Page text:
Wold Record for holding breath underwater for 19 minutes and 21 seconds

A Swiss diver has broken the world record for holding his breath underwater - for 19 minutes and 21 seconds.

Freediver Peter Colat, 38, said the first 12 minutes without air were 'no problem' after plunging into a water tank at a holiday fair in St Gallen, Switzerland.

Mr Colat smashed the previous record held by Italian Nicola Putignano by 19 seconds.

Under the rules for so-called 'static apnea' laid down by the Guinness World Records, Mr Colat was allowed to breath pure oxygen for ten minutes before the feat yesterday.

He said afterwards: 'The first 12 minutes were not a problem and I felt the first need to breathe very late, but because of this it was even stronger.'

Magician David Blaine set a world record in 2008 when he held his breath for 17 minutes and 4 seconds, breaking Mr Colat's previous record of 16 minutes and 32 seconds on Oprah Winfrey's talk show.

According to the British Freediving Association, participants must 'enter a very relaxed state so as to minimise oxygen consumption.'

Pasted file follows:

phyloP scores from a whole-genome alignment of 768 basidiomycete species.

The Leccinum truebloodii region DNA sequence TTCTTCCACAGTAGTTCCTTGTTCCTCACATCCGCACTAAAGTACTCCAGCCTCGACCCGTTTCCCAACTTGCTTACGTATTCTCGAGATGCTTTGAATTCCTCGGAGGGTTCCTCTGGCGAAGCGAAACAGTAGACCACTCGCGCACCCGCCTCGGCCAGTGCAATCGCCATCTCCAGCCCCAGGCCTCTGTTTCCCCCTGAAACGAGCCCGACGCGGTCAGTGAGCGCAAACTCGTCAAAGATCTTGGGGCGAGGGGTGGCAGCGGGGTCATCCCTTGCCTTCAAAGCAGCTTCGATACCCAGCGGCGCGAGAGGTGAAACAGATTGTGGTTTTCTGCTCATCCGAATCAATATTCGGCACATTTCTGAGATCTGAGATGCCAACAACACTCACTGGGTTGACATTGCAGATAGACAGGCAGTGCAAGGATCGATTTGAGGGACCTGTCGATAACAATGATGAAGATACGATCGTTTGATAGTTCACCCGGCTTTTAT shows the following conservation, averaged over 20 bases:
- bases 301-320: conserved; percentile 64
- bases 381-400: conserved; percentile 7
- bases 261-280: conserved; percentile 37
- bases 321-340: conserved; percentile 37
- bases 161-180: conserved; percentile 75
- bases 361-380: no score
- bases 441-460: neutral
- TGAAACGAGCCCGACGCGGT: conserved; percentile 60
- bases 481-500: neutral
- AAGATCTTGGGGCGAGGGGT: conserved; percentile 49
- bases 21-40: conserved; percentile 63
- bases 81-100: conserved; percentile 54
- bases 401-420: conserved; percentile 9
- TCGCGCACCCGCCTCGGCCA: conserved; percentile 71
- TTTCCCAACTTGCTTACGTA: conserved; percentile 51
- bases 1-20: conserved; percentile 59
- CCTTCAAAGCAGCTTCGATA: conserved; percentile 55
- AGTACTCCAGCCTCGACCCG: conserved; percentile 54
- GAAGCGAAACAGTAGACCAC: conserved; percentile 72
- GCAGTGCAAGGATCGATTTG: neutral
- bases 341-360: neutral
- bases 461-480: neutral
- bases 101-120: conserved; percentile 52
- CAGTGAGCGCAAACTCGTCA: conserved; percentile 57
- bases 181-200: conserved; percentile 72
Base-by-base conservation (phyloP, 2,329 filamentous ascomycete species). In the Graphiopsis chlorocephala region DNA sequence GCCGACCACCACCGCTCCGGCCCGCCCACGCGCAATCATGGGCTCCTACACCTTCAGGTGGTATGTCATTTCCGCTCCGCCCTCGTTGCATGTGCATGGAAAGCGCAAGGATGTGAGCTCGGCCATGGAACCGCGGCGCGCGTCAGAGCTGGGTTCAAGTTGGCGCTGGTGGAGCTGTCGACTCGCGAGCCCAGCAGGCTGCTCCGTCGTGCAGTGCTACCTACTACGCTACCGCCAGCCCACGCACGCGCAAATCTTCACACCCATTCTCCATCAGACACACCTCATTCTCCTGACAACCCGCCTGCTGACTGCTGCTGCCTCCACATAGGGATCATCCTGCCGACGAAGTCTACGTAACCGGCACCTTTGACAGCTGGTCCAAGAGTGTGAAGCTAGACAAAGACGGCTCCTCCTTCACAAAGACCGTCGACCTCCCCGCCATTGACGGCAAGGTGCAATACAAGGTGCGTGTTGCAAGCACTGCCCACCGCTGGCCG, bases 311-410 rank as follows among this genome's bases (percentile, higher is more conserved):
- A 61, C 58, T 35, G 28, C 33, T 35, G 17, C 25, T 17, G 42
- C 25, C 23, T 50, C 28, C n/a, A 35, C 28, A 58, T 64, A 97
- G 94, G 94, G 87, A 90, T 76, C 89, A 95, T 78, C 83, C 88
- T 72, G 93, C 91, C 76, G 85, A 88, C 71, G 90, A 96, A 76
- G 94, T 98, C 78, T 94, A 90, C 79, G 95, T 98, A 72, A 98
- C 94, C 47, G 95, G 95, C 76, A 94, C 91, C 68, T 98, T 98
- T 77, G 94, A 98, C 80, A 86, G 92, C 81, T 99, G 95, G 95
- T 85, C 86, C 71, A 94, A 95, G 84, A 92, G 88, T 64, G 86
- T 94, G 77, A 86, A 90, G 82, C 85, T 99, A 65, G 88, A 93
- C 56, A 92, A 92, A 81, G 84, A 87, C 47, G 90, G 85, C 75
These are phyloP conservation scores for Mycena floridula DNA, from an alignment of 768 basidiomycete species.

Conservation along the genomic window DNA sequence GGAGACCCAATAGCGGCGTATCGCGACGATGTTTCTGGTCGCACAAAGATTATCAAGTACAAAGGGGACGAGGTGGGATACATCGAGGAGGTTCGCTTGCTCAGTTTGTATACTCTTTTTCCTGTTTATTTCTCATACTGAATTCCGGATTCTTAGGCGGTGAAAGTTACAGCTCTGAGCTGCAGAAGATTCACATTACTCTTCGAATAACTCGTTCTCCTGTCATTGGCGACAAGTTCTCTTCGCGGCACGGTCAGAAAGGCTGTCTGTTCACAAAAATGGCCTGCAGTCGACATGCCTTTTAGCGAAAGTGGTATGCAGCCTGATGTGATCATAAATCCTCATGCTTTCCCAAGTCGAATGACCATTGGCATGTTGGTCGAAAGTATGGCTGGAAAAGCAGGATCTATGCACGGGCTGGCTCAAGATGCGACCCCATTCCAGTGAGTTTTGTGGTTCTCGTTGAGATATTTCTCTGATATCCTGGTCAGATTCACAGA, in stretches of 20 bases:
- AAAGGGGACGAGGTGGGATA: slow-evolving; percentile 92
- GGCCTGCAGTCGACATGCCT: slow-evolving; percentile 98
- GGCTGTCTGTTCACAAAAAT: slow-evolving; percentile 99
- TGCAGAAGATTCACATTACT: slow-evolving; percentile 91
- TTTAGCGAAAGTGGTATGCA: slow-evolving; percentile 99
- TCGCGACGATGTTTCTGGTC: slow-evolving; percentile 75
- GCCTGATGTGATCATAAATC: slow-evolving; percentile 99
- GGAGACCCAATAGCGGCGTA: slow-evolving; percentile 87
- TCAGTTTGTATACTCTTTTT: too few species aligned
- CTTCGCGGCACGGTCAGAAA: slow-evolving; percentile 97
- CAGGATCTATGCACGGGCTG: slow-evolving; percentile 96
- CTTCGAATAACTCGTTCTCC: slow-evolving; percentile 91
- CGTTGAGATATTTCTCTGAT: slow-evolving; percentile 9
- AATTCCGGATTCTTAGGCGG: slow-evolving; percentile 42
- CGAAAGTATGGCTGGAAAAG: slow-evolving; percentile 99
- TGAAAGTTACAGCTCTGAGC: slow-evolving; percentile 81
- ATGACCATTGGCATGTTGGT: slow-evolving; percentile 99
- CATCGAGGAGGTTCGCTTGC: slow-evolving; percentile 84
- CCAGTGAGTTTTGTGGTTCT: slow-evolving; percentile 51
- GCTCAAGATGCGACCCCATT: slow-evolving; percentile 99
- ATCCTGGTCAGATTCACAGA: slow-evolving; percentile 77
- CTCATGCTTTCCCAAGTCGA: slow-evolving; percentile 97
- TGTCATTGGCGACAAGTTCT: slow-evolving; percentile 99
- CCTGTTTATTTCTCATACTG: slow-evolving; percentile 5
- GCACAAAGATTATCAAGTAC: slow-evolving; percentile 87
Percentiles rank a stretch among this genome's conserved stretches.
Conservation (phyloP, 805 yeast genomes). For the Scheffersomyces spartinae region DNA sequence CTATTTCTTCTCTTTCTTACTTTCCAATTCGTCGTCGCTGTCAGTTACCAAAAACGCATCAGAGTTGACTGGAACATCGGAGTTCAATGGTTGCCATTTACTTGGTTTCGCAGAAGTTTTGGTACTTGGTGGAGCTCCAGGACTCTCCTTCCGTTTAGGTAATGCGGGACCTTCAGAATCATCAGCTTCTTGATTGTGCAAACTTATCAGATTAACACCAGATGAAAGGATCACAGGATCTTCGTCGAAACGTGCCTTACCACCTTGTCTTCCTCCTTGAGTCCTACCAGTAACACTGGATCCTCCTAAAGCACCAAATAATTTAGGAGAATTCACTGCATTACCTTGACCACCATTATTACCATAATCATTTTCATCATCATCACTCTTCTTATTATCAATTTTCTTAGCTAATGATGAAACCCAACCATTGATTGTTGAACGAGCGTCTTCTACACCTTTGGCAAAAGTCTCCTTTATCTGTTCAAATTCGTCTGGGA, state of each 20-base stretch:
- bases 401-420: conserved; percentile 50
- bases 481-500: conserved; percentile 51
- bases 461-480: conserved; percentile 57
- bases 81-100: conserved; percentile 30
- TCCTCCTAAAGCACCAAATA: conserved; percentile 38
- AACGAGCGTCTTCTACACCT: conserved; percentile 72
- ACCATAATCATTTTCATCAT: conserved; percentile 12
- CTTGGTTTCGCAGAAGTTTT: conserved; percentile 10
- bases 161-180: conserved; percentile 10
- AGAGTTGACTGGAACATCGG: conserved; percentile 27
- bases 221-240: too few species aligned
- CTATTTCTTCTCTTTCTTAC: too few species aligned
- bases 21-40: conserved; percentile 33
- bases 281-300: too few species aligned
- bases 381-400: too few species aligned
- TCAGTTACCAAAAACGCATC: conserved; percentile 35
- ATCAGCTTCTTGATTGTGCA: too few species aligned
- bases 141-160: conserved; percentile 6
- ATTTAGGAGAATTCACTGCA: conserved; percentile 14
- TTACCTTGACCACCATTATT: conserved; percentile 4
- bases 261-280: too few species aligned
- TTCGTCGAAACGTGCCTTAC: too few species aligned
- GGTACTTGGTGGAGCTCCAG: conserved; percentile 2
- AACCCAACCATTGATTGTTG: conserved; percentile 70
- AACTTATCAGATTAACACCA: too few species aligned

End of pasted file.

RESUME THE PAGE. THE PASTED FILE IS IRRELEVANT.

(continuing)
It adds that: 'Eventually, the store of oxygen will reduce to critical levels, resulting in hypoxia, and possibly black-out if the freediver fails to listen to his body or ignores what he hears.'

Cheers! 18L bottle of wine tipped to fetch £4,800 at auction

For lovers of wine fine, quality drops don't come much bigger than this 2006 bottle of Chateau Cheval Blanc.

But those hoping to add it to their collection will need at least £3,600 - and a large wine cellar - because at 18litres it is significantly bigger than the 750ml bottle most people are used to.

The large bottle, referred to as a melchior, is expected to fetch between £3,600 and £4,800 when it goes on sale as part of the Finest and Rarest Wines and Vintage Port auction at Sotheby's next week.

A Sotheby's spokesman said it was 'phenomenally rare' to have a bottle of such a size, and even more unusual for it to be a Bordeaux wine.

The melchior weighs in at 25kg, is 75cm high with a circumference of 70cm and contains enough wine to pour 144 glasses of wine.

The wine, and other fine and rare wines, will go up for auction on Wednesday.